Ten years ago, around 22 women in every 100,000 in Yorkshire and the Humber were diagnosed with the disease, according to Cancer Research UK. That figure has now climbed to around 27 women in every 100,000 in the region – with obesity being the most likely culprit.
Around 680 women are diagnosed with womb cancer every year in Yorkshire and the Humber and around 160 die from the disease. Ten years ago, there were around 520 new cases of womb cancer each year and around 130 women died.
The disease kills around 2,000 women every year and around 9,000 women are now diagnosed with womb cancer every year in the UK.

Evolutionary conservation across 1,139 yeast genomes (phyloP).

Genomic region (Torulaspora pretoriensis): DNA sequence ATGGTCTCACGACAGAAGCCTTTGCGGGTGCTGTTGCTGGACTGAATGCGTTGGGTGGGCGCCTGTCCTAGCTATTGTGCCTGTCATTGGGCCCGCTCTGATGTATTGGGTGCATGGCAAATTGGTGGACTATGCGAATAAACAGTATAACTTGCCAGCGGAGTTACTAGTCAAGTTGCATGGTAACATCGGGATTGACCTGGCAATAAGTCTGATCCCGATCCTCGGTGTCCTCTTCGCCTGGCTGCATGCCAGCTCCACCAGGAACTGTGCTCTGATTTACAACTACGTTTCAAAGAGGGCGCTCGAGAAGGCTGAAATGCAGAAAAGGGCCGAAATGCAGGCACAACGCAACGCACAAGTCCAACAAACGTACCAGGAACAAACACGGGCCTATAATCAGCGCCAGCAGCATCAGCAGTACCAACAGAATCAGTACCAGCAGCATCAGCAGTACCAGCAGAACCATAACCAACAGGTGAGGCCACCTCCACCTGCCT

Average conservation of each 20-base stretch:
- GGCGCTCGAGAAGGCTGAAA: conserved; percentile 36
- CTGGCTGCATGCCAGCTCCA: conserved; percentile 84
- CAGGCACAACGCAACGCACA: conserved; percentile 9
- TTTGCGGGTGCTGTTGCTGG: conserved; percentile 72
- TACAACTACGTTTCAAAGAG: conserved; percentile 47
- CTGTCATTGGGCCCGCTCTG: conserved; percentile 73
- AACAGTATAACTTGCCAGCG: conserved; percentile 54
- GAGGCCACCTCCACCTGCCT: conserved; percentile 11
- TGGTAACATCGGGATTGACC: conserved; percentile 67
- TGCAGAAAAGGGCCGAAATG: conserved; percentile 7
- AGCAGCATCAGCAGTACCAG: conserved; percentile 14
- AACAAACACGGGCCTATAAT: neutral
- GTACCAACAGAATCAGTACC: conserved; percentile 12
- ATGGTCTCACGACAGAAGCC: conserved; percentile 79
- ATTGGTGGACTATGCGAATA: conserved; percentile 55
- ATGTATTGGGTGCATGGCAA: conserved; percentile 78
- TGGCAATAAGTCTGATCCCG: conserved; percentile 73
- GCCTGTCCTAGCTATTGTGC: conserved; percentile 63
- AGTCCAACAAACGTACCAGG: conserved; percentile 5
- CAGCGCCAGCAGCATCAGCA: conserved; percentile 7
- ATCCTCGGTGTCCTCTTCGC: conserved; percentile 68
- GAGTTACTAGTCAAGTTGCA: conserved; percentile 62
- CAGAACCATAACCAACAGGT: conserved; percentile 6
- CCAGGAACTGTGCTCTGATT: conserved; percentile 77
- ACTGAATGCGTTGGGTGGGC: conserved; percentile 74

Professor Jonathan Ledermann, director of the Cancer Research UK and UCL Cancer Trials Centre, said: “It’s worrying that womb cancer cases are going up so sharply.
“We don’t know all the reasons why. But we do know that about a third of cases are linked to being overweight so it’s no surprise to see the increases in womb cancer cases echo rising obesity levels,” he added.
Nicki Embleton, Cancer Research UK spokesperson for Yorkshire said: “The good news is that thanks to research and improved treatments, survival has improved.
“In the 1970s, almost six in 10 women diagnosed with the disease survived for at least 10 years. Now almost eight in 10 women survive.”